Our last stop on the Victoria Line is the Victoria Station. Here, the silhouette shown on the mosaic wall art is quite famous – and easy to recognize, considering the context.
Nature, Even Underground
You might recall that we talked about the influence of the natural world on recent design trends. With this in mind, we also went into the Tube to look for hints of animal and plant life in the mosaic wall art.
When one refers to their trusty London guidebook they might read:
“The decorations for the Piccadilly Line are based on architectural details of the nearby Natural History Museum…. The Westbound platform depicts extinct animals and the Eastbound platform living animals.”
Definitely not extinct is the red fox you see here.
Slightly more abstract, but still recognizably avian, is the Speedbird logo of the former British Overseas Airways Corporation. Seen now, the color contrast is very appealing. You might have read about Pantone’s Color of the Year for 2020: Classic Blue. Here’s a great inspiration for a color to combine it with! If you’d like to appreciate this mosaic art in person, simply stop off at the Hatton Cross station on the Piccadilly Line.
Should you visit Eduardo Paolozzi’s mural, see if you can spot this chicken among all the other motifs he blends into his work.
The Art on the Underground project follows up on the early support of public art we talked about at the beginning of our blog. Originally titled Platform for Art, it was established in 2000. Through it, artists – including those who work in tile, glass mosaic wall art, and other mediums – are invited to develop new artworks for the Underground.
Here, we’ll explore a few of the more popular pieces. Even if your tastes don’t run to more abstract art, you’re sure to find ideas for your own mosaic art decor.
“Wrapper” by Jacqueline Poncelet is an immense installation at the Edgware Road station. Completed in 2012, it was conceived as a cover for the new building and perimeter wall at this Tube station. Each pattern on the work relates to a different part of the local area. It pulls together elements of the area’s history, nature, architecture, and people in a huge patchwork.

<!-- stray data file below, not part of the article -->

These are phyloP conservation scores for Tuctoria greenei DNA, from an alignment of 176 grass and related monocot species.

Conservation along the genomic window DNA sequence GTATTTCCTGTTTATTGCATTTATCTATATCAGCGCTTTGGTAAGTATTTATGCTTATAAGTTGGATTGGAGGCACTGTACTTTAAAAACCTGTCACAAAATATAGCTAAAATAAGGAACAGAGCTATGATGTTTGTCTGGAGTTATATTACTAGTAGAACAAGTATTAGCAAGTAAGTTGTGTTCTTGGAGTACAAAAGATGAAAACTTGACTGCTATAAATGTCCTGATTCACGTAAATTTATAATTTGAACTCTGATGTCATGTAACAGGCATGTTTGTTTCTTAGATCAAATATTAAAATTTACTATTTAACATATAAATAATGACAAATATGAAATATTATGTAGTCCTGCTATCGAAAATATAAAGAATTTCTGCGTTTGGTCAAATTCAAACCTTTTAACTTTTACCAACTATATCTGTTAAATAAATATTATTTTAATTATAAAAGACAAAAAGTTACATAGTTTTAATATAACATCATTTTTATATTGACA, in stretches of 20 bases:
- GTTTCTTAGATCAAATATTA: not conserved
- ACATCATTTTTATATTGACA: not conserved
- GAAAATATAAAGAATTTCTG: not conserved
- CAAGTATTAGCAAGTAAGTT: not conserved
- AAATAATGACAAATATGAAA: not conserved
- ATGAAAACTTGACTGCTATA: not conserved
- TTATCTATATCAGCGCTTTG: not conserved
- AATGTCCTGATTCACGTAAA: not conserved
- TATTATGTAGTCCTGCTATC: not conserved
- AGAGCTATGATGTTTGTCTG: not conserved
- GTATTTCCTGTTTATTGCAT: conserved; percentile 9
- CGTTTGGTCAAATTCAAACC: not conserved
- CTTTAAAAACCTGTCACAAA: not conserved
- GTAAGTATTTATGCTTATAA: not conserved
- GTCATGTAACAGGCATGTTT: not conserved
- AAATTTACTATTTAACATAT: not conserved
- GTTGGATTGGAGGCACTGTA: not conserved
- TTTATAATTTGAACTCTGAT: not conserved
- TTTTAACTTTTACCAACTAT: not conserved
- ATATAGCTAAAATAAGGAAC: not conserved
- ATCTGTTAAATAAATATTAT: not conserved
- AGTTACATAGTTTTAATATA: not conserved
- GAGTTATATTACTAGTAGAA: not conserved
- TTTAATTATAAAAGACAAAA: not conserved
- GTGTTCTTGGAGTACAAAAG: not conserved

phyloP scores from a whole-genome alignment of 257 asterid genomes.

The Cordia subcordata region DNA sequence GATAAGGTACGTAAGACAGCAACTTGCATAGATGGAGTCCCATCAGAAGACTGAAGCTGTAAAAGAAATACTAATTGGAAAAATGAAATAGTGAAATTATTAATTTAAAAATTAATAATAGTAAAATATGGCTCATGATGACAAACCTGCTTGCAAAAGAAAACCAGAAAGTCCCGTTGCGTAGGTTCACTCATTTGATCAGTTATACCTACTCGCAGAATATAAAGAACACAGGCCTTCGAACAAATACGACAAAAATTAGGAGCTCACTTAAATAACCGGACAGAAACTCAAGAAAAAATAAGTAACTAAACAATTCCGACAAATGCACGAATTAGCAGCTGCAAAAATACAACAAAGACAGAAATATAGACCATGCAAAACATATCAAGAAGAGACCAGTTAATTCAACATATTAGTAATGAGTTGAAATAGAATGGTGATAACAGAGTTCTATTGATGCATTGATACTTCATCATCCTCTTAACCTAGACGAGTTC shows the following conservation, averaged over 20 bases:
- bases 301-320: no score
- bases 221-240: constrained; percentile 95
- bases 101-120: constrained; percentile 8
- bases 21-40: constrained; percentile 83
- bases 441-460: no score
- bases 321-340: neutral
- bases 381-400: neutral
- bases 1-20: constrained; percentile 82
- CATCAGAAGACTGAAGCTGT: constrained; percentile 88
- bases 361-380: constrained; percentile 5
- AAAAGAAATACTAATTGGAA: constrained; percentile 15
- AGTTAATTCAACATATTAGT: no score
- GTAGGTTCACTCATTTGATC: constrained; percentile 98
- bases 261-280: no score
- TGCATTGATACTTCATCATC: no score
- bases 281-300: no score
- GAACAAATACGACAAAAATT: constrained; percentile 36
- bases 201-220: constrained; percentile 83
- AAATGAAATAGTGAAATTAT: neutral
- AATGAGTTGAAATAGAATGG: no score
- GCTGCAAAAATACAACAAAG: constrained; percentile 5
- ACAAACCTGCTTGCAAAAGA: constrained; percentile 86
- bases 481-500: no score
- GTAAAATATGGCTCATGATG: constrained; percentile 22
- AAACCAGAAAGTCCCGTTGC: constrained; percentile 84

The longest piece of artwork in the Underground is perhaps the Labyrinth series by Mark Wallinger. He has created 270 individual artworks, one for each station on the network, each with a unique circular labyrinth. Positioned at the entrance of each labyrinth is a red X.
They’re a popular tour, and beloved by locals. One can even download a mobile app to accompany their journey to each piece.
Slightly outside the box, the Seven Sisters Underground station was treated to an exterior tile treatment, as artist Matthew Raw refurbished it with thousands of handmade tiles. The piece was directly influenced by the innumerable subway tile designs used in the system. We feel that this is a fitting place to leave our tour, as we’ve come full circle!
Feeling Inspired? Custom Mosaics Are For You!
Although it’s hard impossible to take a full-sized rendition of Underground subway tile art home in your suitcase, we can create any design for you! We can work with photographs, sketches, and drawings, producing a stunning piece of mosaic wall art to your exact specifications. If you’ve found inspiration on your travels, we can bring it to life in your own home.
Have you ever seen a piece of subway tile art that you’d love to look at every day? Let us know in the comments!